One of the bedrocks of America’s freedoms is the Fourth Amendment of the U.S. Constitution, which protects citizens from “unreasonable searches and seizures.”
In order for government agents to enter private premises, they must produce a court ordered warrant stating the purpose of the search and its probable cause. This process prevents unwarranted intrusions that would attempt to gather potential evidence illegally.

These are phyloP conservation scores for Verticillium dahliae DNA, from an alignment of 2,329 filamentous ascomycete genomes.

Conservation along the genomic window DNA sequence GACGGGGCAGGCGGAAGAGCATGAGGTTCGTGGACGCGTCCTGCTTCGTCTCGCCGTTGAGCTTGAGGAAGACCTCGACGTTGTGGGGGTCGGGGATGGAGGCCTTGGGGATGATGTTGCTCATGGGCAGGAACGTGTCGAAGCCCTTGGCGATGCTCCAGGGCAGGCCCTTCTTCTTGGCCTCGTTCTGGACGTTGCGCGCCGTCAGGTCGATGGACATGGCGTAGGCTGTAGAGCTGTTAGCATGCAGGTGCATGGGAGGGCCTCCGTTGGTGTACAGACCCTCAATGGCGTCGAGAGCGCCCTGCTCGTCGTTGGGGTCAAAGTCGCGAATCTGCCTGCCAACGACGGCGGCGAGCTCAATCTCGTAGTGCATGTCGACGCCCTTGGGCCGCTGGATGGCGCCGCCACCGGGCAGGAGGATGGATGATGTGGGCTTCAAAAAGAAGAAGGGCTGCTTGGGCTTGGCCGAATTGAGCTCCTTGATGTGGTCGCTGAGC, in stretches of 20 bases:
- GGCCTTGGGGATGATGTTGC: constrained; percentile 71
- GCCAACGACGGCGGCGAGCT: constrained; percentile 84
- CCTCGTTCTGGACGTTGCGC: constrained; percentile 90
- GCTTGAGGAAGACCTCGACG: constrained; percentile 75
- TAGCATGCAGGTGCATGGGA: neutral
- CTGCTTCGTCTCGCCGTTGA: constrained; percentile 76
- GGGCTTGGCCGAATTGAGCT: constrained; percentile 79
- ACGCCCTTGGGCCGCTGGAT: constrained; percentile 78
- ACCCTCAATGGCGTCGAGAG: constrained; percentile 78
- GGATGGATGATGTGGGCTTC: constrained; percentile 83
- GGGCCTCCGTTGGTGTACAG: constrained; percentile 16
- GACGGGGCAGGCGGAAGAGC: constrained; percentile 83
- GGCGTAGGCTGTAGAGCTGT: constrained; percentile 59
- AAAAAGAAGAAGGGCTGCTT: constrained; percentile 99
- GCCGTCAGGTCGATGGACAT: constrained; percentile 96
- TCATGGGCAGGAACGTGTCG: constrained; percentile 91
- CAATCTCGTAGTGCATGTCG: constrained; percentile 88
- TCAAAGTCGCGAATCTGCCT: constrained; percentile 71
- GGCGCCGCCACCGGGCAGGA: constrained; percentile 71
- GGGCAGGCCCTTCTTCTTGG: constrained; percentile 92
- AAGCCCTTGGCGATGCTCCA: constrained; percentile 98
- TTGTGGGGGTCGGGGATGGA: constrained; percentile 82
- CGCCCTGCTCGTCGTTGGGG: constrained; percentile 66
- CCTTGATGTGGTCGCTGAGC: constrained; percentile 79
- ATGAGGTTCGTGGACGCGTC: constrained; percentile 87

As part of the Bill of Rights, the Fourth Amendment ensures that the government will respect a citizen’s right to be “secure in their persons, houses, papers and effects.” As a result, people can rest easy in knowing that no prosecution against them can use evidence illegally obtained without a warrant.
Since the terrorist events of September 11, 2001, the government has been looking for more ways to monitor people to uncover suspected terror plots and prevent them. On the next page, learn how a new law passed for the Washington D.C. area now circumvents the protections of the Fourth Amendment.